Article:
Drew McIntyre – enjoys walking, tilting and all manner of fun

And let’s look at Swagger’s career over the past year or so. He won the ECW title in January 2009 but saw his undefeated streak end the following month in a non-title match against Finlay. He was relegated to pre-show lumberjack status at WrestleMania 25 after his No Way Out bout against Finlay received horrible backstage reviews. He dropped the ECW title to Christian at Backlash, failed to regain it on multiple occasions and then wound up being drafted to Raw in June. On his debut he expressed rightful appreciation for Randy Orton, which teased an onscreen alliance of sorts with Legacy. This was dropped around about the same time MVP saw his main event push vanish. Swagger and MVP wound up feuding with one another, giving some decent promos but getting very little in-ring time. Swagger continually failed to win the United States title. He got to have a couple of very good TV matches against Cena and Triple H but wound up stuck in a feud with Santino Marella, which he lost. Then, all of a sudden, he won Money in the Bank and then the World Heavyweight Title over on Smackdown. Internet forums at first seemed certain this had to have been an early April Fool’s joke of some sorts, which says everything that needs to be said about this turn of events. Just imagine if they had done the exact same thing with The Miz…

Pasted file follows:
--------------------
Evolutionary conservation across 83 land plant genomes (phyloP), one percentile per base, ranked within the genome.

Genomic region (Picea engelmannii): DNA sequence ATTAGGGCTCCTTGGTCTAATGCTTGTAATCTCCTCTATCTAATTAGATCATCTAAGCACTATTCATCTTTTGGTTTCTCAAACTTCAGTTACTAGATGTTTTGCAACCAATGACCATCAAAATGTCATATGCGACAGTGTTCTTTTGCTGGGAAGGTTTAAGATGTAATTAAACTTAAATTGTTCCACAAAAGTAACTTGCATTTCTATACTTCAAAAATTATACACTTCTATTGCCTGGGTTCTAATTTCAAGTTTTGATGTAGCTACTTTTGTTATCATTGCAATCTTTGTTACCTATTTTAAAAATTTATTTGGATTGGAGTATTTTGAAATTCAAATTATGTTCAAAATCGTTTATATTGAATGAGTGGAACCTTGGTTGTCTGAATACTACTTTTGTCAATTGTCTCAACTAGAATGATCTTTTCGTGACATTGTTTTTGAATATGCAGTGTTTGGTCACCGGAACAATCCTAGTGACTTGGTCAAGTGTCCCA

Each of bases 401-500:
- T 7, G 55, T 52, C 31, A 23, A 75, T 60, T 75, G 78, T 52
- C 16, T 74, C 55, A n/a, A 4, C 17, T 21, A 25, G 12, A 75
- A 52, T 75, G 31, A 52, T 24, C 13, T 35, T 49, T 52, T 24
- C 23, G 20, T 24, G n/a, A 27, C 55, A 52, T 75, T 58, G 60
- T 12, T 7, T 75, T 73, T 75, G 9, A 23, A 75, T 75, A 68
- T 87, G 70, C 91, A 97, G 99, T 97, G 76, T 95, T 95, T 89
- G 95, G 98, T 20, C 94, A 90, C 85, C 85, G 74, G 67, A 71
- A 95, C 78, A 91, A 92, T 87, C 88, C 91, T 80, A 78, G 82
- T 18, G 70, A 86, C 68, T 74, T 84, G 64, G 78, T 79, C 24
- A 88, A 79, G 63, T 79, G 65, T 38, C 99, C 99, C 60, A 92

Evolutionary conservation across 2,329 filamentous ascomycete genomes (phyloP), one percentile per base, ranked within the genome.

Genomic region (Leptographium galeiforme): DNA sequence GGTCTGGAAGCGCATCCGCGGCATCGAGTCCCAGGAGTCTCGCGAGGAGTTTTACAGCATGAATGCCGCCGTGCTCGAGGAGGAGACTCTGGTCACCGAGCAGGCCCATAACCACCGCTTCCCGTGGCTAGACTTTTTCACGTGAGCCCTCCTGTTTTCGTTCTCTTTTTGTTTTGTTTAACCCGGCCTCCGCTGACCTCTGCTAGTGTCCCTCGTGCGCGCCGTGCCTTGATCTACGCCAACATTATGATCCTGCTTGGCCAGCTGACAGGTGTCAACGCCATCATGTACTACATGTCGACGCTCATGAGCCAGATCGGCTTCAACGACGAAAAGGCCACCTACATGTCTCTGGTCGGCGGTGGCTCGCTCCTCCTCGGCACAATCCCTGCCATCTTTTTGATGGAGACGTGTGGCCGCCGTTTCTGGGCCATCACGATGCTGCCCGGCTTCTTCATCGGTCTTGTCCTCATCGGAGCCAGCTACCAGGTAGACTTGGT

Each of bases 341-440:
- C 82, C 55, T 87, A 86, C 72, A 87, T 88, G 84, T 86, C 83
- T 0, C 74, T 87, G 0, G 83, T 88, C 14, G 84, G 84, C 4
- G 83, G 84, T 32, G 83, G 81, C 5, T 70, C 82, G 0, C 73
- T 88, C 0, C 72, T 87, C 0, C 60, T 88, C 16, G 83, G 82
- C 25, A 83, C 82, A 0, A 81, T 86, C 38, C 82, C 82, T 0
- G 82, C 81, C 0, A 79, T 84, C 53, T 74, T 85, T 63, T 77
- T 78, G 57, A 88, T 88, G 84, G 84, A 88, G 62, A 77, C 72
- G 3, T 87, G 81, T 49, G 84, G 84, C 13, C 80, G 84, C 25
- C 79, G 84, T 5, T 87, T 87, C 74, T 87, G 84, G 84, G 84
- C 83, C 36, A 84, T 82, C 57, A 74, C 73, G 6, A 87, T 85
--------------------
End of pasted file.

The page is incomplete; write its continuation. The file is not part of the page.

The boy done good, although unhooking bras evidently might be an issue…

The match itself was fine and dandy, although 10 men were far too many for the type of match that was on offer. When there are so many participants it really has to be a non-stop car-wreck of epic bumping proportions. WWE toned down the major bumps, however, which is in and of itself a good thing, as another sloppy performance by Kofi proved. They managed to work in some innovative spots, such as Kofi’s stilts and Swagger’s ladder skewering, yet these meant far less than they could have done because it was virtually impossible to tell any sort of coherent story with so many people involved. There were some brief moments, like Kane and Dolph Ziggler resurrecting their ‘special dislike’ for one another, yet they were few and far between. [5/10]